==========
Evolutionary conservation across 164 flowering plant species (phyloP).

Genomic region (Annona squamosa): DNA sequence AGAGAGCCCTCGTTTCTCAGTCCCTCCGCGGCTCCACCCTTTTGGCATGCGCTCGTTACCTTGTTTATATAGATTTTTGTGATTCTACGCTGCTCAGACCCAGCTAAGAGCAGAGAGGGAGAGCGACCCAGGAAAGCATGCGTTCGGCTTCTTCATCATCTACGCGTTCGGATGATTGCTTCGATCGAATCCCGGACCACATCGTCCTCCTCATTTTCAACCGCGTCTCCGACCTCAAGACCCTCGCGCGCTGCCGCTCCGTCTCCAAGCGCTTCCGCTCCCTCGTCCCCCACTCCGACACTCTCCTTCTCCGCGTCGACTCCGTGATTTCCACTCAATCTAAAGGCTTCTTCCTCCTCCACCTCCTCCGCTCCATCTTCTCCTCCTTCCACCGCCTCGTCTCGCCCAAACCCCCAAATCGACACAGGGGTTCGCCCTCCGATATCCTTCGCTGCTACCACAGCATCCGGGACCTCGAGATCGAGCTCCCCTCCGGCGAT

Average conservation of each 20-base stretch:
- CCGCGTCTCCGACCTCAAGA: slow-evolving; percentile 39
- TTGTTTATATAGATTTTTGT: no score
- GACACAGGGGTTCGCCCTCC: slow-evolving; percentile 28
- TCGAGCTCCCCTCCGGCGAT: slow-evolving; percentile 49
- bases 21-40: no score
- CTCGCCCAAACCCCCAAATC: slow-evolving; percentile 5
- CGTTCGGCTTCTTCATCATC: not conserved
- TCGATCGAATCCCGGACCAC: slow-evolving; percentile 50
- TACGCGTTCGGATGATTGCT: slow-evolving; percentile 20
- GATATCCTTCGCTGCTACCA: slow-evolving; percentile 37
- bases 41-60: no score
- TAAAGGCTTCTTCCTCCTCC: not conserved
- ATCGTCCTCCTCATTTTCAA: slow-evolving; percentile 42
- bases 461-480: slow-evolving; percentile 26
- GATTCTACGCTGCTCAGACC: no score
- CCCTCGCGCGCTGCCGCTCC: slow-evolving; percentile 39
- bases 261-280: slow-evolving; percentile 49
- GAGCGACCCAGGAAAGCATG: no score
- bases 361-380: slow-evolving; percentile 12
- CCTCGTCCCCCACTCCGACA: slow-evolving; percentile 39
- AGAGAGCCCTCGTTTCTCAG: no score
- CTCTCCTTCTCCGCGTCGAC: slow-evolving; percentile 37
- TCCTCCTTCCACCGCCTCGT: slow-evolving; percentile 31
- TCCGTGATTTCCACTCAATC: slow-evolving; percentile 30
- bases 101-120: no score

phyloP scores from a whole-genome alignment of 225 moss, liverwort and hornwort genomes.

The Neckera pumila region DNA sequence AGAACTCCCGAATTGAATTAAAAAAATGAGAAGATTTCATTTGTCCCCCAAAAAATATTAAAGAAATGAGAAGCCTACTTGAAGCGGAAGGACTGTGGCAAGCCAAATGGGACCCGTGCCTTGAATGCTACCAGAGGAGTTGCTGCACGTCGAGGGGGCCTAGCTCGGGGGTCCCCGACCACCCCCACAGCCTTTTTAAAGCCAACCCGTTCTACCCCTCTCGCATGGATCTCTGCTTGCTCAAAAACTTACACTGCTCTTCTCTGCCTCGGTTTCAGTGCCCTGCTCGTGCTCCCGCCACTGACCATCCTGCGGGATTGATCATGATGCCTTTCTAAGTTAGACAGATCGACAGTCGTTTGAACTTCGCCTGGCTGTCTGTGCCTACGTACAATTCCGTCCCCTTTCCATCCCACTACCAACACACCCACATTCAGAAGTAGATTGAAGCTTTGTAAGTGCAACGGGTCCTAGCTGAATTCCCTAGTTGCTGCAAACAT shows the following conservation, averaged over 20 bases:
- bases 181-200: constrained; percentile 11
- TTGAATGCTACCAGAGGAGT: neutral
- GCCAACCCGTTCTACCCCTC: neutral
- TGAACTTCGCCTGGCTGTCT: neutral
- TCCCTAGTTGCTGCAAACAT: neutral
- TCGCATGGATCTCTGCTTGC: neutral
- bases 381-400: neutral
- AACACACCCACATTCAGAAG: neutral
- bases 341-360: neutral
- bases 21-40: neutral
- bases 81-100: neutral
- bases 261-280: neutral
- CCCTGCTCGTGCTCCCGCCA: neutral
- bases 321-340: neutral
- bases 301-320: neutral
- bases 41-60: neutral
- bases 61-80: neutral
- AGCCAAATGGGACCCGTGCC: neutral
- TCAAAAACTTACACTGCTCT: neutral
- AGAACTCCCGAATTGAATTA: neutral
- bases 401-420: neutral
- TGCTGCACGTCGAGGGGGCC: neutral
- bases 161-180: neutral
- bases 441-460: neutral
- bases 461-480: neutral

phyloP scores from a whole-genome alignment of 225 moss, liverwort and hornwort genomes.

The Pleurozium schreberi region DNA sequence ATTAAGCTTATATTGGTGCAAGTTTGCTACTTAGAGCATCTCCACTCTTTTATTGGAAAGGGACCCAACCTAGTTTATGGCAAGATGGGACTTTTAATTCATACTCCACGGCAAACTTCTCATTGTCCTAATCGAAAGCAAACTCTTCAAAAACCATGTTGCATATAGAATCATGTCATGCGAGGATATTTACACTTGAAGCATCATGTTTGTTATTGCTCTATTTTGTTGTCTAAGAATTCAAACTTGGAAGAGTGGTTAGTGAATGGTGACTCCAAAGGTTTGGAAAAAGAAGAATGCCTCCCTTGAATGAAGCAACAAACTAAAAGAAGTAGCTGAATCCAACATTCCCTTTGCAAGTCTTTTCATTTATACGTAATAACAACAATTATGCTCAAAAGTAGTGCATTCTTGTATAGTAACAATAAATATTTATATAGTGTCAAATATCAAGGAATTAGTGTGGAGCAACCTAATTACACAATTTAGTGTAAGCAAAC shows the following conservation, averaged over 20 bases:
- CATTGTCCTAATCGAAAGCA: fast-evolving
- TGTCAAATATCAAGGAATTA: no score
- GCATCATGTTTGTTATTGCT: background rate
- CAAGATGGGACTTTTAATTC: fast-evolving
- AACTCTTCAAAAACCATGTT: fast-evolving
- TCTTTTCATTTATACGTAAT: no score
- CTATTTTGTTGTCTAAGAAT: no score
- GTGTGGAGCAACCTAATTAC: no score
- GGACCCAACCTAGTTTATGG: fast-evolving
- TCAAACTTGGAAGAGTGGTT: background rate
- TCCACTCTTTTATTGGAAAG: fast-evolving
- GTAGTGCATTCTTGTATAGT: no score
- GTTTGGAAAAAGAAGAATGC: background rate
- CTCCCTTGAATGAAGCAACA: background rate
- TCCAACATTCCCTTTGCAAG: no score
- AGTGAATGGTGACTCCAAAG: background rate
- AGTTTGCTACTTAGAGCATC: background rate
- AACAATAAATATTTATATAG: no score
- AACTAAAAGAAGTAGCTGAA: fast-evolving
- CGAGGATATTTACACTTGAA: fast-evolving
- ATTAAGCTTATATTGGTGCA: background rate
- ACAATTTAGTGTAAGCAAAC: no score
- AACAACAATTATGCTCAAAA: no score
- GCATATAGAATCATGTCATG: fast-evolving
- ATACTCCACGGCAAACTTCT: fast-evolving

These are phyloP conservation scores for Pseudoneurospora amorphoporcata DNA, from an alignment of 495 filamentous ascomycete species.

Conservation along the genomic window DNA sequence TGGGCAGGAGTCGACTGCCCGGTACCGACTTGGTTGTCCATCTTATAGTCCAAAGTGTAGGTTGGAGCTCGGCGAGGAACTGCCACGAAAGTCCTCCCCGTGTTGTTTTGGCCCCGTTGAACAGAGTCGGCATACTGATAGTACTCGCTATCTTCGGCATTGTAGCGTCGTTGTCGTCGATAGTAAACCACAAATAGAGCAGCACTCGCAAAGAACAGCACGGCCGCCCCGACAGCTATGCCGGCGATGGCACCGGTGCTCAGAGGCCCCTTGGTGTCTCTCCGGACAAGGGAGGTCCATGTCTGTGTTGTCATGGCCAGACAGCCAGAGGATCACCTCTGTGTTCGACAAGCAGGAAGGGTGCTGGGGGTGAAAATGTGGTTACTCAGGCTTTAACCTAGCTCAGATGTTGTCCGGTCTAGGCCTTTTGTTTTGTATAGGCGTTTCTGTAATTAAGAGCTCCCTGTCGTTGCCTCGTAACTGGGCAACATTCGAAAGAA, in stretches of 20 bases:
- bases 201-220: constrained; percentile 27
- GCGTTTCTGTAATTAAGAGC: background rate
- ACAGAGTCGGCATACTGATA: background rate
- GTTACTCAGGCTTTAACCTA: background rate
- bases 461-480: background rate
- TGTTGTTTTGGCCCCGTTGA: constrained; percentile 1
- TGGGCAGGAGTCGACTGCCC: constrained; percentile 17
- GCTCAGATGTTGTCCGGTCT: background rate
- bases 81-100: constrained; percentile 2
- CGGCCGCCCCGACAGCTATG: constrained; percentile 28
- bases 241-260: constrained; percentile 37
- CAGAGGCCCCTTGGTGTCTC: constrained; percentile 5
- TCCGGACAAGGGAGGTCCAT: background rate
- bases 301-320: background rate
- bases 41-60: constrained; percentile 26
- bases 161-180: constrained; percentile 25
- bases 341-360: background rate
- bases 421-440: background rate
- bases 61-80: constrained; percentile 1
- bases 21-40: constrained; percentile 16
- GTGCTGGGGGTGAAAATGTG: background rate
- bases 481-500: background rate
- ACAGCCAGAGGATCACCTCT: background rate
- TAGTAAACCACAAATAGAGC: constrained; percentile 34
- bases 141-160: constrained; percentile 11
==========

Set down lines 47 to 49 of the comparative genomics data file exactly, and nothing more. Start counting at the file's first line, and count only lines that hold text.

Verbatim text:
- bases 61-80: neutral
- AGCCAAATGGGACCCGTGCC: neutral
- TCAAAAACTTACACTGCTCT: neutral